Words By David D.
I still remember the commercial. LL Cool J. White Background. Mr. Todd spittin’ like it was ’88. The subject: FUBU.
FUBU came to the south at a pivotal time for me. It was 98′. I was twelve and about to partake in that very important Mother-Son discussion (second only to the Birds and the Bees) in which I meekly request to stop hittin’ up Wal-Mart to get fly for school.
Before FUBU came to us in the South, we could always tell a person from up North. They were the cats rockin Timbs and some sort of shirt with a name brand we’d never heard before and could barely sound out. FUBU was the precursor to the eventual LRG, Ecko. Enyce, etc. most of us have been wearing for years. It was the first urban designer brand that we really saw in southern department stores. Prior to the FUBU explosion, Starter jackets and sports jerseys were the barometers for flyness. The psychological effects of this change cannot be overstated. Instead of wearing reminders that the only way out was being skilled with a Basketball or Football- we began wearing symbols of Black entrepreneurship by wearing clothes developed and marketed by a group of hard working and young African American men. The acronym, For Us By Us, is a unifying and positive statement for youths to have on their chests.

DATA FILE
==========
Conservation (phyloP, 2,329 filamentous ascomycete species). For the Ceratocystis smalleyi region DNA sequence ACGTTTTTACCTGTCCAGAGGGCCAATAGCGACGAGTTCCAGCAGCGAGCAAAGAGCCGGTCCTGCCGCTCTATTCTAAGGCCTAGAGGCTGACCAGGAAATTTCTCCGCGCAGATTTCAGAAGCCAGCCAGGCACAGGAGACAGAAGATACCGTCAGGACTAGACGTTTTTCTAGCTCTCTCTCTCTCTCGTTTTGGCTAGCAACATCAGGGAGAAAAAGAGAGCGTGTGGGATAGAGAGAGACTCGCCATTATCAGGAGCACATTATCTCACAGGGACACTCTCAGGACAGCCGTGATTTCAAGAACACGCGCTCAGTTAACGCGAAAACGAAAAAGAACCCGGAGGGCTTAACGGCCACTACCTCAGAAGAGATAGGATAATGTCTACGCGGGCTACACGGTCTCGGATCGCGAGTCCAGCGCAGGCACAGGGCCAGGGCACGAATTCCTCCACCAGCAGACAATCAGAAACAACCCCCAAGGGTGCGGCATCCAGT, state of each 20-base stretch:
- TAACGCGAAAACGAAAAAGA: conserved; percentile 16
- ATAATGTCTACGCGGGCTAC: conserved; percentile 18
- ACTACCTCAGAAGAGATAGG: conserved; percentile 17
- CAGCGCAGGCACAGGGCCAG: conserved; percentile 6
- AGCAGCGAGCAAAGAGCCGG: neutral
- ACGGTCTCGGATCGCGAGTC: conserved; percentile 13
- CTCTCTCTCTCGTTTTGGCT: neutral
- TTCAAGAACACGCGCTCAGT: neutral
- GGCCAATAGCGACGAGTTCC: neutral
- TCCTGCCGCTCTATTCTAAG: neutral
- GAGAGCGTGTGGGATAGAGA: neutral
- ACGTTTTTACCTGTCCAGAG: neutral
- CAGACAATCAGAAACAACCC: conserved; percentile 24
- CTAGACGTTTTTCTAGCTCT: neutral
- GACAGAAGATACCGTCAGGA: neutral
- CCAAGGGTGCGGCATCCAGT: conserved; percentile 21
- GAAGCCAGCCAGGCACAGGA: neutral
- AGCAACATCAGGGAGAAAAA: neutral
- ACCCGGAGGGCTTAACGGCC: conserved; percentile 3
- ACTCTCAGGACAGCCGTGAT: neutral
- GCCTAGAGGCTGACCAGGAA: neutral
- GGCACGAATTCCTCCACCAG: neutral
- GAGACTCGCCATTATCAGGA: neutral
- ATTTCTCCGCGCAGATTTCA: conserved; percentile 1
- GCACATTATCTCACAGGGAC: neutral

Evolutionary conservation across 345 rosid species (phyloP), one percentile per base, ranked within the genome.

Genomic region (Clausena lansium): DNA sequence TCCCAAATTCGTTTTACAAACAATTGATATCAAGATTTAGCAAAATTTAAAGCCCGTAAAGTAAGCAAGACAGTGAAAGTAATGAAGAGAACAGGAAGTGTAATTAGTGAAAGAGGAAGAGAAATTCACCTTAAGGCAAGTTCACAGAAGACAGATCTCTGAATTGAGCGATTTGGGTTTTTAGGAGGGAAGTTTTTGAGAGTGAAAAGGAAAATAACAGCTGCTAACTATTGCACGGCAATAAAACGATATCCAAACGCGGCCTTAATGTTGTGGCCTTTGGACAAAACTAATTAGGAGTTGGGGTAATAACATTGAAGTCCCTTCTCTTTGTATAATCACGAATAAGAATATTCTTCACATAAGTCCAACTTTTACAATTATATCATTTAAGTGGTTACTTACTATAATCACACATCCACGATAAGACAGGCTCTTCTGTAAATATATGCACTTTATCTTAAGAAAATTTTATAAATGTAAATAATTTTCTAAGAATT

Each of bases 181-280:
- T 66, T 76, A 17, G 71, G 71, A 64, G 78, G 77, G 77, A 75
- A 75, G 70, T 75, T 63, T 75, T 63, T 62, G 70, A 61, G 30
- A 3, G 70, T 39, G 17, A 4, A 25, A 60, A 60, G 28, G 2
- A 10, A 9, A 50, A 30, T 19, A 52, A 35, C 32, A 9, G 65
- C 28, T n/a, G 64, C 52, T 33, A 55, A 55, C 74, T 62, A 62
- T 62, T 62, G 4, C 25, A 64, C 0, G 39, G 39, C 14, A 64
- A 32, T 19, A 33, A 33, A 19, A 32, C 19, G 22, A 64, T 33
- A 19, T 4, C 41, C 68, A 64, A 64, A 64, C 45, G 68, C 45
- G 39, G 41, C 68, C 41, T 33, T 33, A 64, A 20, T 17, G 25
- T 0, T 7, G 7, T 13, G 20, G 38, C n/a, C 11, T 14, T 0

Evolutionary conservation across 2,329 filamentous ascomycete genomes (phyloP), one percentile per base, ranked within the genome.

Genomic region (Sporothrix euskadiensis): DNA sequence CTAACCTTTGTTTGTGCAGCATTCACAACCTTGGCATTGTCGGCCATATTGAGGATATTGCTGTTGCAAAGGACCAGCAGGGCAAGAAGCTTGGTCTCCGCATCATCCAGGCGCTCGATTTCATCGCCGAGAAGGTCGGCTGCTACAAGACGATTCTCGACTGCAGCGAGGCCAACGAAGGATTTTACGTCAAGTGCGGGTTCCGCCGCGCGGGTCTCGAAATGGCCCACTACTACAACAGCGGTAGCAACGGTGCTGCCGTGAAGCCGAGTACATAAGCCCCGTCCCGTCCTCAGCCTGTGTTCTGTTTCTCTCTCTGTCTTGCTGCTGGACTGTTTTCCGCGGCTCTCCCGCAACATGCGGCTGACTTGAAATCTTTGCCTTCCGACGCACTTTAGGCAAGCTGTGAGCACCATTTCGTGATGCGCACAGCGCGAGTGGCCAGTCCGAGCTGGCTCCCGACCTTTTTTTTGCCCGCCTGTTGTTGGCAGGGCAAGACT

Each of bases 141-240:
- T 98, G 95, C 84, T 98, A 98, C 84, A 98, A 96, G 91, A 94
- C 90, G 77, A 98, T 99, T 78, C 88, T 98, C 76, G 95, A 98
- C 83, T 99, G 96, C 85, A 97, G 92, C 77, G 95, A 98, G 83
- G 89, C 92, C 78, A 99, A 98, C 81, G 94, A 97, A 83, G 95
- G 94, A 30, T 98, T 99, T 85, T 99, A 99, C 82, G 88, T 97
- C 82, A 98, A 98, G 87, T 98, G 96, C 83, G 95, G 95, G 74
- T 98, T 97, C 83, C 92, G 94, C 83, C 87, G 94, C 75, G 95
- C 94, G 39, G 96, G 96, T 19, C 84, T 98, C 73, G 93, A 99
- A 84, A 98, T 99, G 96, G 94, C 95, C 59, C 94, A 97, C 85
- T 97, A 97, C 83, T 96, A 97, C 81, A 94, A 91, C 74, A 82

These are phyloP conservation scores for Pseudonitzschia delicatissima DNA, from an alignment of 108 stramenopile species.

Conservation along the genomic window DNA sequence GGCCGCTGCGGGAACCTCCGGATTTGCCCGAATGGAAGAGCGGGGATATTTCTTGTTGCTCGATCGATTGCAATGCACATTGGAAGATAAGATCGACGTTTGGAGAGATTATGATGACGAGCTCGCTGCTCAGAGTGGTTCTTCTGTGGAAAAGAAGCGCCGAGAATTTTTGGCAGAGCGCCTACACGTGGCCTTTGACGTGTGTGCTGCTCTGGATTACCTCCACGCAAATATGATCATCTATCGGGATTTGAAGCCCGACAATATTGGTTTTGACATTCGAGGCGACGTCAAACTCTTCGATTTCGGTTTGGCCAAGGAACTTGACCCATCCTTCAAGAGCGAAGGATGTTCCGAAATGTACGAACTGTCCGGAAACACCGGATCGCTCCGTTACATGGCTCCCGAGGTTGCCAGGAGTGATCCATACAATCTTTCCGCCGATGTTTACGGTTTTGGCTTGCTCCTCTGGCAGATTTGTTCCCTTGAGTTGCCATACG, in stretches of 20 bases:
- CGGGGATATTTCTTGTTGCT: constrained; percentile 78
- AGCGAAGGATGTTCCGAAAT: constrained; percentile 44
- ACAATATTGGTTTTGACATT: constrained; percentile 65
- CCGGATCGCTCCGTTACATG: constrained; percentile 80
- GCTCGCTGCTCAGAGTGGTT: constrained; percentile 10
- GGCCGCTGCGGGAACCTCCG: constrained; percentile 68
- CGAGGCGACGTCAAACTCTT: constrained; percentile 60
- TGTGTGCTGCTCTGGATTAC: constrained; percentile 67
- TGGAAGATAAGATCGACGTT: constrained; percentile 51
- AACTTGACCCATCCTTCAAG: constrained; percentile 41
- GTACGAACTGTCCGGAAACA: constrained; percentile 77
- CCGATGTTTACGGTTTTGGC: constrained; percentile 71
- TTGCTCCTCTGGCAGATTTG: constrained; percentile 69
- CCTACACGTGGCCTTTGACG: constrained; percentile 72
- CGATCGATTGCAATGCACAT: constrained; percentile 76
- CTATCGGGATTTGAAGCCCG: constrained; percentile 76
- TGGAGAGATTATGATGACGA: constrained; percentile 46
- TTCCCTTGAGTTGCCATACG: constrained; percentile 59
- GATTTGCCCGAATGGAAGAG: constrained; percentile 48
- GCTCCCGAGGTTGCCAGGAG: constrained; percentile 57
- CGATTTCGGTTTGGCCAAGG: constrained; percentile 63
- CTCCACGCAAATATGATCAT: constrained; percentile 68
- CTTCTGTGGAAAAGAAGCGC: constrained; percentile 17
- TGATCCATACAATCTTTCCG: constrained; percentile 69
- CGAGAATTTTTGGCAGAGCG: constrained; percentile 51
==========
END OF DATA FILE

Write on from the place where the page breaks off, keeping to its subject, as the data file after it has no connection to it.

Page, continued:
And the style was fresh. I remember my first shirt ( I still have it): all white with the all lowercase “FUBU” stitched on with a blue outline. On the left sleeve is that ever-important black and red “L” that let you know that this was the real product. Cuz lord knows that there were enough little vendors on every corner selling all kinds of counterfeits.
In a fickle fashion industry where top fads have Leprechaun height reigns at the top, FUBU had a strong grip on the top spot for about four years. When the fad started to die down, FUBU was able to adapt and create the Fat Albert line (starting a trend of nostalgia based clothing lines like Sedgwick & Cedar) and elongating their reign as a top clothing company amongst the rising number of competitors.
It’s been a long time since I’ve seen a FUBU shirt on a sales rack and I don’t really know what happened to the company. But like a classic album, we have to acknowledge the company’s impact on the all-encompassing Hip-Hop lifestyle. Just a few guys pulled themselves together and created a movement that has helped to define our culture. Currently, if I’m not rockin the POLO, you can catch me in an LRG shirt or sweatshirt. About ten years ago, the LRG acronym would have been replaced by the big FUBU on the chest with a red L.